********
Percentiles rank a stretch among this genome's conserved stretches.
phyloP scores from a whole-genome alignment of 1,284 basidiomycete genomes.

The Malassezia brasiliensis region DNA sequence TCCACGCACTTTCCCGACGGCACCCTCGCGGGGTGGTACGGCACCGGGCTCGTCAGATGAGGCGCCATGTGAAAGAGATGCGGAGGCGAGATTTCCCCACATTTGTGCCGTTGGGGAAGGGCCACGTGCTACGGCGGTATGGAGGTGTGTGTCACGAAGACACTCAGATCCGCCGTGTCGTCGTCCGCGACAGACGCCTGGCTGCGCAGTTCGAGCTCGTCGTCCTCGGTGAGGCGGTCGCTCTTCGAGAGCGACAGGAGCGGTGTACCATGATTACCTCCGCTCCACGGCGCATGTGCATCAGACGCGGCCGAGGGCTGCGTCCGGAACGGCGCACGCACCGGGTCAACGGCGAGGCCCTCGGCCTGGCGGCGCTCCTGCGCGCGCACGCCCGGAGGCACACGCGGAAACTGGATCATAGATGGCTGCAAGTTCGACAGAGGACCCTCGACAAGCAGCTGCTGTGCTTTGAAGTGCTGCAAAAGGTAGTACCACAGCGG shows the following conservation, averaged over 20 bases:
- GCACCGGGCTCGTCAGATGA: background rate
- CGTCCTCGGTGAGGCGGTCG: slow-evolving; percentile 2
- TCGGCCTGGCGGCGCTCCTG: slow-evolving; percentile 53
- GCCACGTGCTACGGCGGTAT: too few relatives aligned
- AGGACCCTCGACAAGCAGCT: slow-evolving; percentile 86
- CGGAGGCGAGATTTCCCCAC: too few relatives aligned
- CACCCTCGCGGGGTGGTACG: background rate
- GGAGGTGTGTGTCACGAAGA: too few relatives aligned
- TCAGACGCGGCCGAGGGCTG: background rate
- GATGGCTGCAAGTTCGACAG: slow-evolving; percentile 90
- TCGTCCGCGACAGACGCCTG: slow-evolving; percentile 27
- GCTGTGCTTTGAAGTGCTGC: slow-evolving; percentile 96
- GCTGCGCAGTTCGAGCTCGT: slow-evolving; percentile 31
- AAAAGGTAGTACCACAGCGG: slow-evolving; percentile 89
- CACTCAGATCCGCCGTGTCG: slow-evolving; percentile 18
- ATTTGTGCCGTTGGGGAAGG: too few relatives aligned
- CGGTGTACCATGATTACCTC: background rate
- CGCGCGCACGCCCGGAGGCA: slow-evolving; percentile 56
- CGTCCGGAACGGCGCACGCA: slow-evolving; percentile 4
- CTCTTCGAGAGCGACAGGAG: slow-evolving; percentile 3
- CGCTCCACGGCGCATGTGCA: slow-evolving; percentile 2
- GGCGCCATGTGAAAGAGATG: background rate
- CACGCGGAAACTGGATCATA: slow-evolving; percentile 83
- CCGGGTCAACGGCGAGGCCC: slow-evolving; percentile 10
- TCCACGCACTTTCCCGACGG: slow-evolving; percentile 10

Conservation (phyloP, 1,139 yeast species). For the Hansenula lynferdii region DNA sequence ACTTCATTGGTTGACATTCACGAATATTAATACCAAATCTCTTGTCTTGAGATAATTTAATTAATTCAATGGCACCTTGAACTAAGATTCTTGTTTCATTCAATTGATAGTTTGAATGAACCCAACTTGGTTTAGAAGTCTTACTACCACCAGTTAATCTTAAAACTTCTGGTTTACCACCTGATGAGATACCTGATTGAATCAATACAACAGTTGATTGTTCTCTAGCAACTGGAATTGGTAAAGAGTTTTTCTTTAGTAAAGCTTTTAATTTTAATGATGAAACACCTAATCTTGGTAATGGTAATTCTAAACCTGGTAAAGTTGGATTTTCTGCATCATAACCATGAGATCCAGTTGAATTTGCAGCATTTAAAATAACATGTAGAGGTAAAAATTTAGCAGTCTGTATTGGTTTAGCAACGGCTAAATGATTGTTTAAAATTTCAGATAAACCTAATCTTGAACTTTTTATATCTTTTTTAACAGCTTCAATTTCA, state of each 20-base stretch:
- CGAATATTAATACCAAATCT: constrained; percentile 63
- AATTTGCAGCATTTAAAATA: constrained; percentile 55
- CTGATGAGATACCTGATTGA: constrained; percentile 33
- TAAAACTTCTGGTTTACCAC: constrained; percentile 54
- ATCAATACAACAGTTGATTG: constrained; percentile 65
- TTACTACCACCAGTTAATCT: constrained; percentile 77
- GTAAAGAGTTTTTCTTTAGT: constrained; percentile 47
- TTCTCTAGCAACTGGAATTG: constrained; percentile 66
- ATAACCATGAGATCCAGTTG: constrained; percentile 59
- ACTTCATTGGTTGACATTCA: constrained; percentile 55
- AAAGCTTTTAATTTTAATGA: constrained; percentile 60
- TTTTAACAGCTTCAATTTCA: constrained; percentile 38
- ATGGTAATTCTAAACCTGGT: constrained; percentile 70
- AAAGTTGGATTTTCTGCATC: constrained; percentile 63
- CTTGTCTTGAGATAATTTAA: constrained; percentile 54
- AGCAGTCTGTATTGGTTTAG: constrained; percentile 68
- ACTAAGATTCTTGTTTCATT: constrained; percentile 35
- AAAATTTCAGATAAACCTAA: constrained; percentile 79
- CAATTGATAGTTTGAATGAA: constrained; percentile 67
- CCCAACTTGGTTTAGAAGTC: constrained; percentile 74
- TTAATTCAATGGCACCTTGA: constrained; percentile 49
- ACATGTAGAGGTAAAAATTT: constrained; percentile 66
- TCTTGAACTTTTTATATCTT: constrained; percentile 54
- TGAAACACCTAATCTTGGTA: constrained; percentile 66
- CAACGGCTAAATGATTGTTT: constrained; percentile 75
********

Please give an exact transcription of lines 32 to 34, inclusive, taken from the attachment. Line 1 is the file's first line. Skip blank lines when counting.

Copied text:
- CTGATGAGATACCTGATTGA: constrained; percentile 33
- TAAAACTTCTGGTTTACCAC: constrained; percentile 54
- ATCAATACAACAGTTGATTG: constrained; percentile 65